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HIV/AIDS: Trump Cuts Confederate Funding

By Ayin Badz , Jan 25, 2017 06:53 AM EST
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Trump will cut the confederate funding for HIV/AIDS health care. The LGBTQ community is alarmed by how Trump administration will treat queer people, particularly those living with HIV. Shortly after the inauguration all references to the LGBTQ community disappeared from the White House’s website.

The LQBTQ advocates are specifically concerned about the Ryan White Care Act. This program provides critical resources for HIV-positive individuals, particularly those in low-income populations. Mike Pence advocated for diverting resources from Ryan White to organizations, and will assume as Trump’s vice president, has given the former Indiana governor pass a law in 2015 giving businesses in that state the right to deny services to LGBTQ customers. Should Pence attempt to weaken at the Ryan White Care Act in his new position, there are possibilities that HIV/AIDS positive that might be affected. Including LGBTQ organizations that advocates for their care.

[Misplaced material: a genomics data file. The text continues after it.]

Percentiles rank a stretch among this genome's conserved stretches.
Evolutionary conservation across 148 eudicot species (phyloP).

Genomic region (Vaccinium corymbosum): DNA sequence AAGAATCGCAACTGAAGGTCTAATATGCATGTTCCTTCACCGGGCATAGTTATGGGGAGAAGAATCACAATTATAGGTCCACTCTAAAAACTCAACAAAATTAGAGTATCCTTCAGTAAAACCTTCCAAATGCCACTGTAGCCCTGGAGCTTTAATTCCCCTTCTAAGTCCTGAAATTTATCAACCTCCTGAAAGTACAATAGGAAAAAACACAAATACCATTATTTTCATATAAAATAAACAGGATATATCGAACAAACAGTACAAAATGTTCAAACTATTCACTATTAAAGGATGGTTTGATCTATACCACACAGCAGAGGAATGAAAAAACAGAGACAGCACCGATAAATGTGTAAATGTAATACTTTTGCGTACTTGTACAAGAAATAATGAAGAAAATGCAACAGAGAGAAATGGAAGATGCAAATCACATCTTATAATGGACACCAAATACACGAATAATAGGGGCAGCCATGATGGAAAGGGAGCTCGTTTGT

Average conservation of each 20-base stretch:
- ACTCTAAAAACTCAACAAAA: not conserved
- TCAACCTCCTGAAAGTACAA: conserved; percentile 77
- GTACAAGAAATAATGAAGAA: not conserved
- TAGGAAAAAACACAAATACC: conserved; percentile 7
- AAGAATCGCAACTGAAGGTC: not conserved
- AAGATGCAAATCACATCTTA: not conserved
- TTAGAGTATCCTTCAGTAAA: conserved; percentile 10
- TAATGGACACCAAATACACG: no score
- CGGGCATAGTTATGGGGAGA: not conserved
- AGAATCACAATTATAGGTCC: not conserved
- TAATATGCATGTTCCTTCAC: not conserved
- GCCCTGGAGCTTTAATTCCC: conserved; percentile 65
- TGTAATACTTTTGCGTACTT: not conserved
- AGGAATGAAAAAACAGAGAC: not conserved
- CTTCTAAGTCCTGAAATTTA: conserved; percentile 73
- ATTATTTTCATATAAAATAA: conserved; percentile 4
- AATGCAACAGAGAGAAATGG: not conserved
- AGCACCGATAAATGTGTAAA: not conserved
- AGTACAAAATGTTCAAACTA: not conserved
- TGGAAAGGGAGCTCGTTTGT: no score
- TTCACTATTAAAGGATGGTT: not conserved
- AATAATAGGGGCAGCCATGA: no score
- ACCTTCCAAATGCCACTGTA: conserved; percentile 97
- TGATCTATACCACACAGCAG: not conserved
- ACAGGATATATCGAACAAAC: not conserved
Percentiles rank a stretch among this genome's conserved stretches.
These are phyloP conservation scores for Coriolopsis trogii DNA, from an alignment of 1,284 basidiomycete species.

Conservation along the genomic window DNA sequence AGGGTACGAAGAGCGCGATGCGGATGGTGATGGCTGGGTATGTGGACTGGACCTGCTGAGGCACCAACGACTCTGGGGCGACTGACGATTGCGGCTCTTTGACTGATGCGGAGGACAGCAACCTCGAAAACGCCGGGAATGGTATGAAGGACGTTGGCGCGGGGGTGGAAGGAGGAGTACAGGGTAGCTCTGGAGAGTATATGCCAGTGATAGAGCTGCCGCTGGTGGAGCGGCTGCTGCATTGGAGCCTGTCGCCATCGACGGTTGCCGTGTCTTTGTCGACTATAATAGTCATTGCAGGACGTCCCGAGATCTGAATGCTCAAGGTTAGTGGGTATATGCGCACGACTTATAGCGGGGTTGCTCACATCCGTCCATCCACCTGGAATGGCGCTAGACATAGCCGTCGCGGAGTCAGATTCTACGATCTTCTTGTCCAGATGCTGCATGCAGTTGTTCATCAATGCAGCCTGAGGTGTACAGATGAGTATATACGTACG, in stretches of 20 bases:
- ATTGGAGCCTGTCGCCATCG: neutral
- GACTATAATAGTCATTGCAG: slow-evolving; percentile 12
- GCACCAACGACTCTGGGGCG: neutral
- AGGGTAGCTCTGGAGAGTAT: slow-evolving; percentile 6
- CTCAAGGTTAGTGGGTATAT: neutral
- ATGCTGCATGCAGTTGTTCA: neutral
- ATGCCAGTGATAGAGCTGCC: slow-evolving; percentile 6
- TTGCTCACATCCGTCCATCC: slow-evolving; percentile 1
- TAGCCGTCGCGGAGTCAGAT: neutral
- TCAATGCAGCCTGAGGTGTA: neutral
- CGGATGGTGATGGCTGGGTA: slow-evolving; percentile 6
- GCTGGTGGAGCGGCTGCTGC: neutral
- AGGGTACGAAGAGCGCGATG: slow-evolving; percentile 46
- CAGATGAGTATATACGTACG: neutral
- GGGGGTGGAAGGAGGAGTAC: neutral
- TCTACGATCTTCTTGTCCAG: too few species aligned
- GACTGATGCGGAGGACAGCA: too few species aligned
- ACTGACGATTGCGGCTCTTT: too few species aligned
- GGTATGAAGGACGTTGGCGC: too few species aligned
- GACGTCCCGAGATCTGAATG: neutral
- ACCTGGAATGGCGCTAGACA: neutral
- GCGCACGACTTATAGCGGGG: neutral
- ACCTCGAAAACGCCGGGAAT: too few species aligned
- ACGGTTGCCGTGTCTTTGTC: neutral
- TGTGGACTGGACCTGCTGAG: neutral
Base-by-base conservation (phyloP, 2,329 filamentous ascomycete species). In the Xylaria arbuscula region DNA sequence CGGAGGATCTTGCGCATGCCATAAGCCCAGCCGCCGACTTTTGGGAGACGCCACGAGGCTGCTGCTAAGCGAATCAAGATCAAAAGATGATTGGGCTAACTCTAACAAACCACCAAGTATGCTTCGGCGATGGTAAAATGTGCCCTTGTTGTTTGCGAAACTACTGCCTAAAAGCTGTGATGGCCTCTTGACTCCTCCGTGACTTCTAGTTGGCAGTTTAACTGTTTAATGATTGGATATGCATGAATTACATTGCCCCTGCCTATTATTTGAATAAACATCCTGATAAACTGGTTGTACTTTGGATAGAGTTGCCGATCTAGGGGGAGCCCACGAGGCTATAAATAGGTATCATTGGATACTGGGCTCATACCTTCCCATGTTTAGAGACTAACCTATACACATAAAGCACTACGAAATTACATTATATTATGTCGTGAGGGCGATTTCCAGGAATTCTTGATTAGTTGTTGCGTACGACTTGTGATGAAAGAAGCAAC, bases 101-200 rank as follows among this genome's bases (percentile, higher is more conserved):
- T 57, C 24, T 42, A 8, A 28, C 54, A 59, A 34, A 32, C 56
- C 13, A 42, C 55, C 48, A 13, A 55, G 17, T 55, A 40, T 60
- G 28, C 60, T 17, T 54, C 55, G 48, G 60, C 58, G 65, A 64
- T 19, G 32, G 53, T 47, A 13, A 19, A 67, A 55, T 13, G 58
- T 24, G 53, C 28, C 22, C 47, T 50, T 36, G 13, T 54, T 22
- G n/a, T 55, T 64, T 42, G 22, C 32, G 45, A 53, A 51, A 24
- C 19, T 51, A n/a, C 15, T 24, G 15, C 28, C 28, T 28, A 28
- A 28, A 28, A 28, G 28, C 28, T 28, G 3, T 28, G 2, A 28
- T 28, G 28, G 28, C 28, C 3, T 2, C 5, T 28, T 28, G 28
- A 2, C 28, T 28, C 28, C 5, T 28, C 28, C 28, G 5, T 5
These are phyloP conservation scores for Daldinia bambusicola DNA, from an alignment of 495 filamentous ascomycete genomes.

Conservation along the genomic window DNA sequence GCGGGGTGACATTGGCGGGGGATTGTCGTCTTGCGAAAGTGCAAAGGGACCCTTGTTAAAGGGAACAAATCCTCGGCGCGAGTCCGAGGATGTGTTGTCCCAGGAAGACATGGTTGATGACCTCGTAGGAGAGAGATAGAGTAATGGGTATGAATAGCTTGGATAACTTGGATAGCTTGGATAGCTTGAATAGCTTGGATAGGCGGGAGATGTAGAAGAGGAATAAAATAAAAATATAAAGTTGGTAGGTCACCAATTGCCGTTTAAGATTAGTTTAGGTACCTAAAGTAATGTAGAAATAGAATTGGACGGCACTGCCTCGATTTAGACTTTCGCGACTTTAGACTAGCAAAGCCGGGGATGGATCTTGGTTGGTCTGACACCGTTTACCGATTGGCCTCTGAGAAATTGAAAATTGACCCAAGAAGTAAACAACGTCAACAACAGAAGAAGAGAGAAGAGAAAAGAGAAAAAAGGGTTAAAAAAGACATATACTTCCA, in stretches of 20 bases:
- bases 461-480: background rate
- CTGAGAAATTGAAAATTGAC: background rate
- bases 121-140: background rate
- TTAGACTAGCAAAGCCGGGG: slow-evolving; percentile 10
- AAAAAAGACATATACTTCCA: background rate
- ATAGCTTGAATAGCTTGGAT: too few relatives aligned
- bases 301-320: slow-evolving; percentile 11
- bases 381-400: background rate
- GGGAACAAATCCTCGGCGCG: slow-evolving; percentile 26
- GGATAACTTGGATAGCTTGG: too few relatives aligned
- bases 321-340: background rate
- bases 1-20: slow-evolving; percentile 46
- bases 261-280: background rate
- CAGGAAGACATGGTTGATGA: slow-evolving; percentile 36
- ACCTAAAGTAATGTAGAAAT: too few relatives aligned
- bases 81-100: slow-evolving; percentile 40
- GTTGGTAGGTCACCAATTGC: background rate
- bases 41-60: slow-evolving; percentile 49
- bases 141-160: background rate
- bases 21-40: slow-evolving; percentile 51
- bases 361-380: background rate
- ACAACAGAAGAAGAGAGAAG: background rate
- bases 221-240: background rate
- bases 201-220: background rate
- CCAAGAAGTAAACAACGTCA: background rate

The state received $88.5 million in Ryan White funding in 2014, the last year the program’s allotment was reported. A failure to reauthorize this funding would result in the dire reduction of services offered to an extraordinarily vulnerable community. It is a matter of life and death for those people living with HIV/AIDS whether or not receiving this funding.

The Chicago-based Test Positive Aware Network, an HIV/AIDS community organization, estimate that the Ryan White Funding comprises 10 percent of the overall budget, or more than $400,000 thousand dollars annually. Not being able to receive the fund may endanger their previous progress on helping HIV/AIDS positive community. According to the Chicago Reader, Munar said that rolling back the Ryan White funding may be devastating to the public health.

According to the Fox News, Under the Ryan White program, people with HIV do not have to worry about the cost it may take for the program fills whatever holes patients may need. Department of Health and Human Services data says that only about 13 percent of HIV-positive people in the U.S. had private health insurance, and 24 percent had no coverage at all this was before the Affordable Care Act was enacted. Ryan White died at the age of 18, just months before the Congress bring about and passed the Ryan White Comprehensive AIDS Resources Emergency Act. With the Affordable Care Act is repealed HIV/AIDS positive patients could rely on the Ryan White Act, however, if the Ryan White Act will be unauthorized then it could not be imagined how things are going to work without them.

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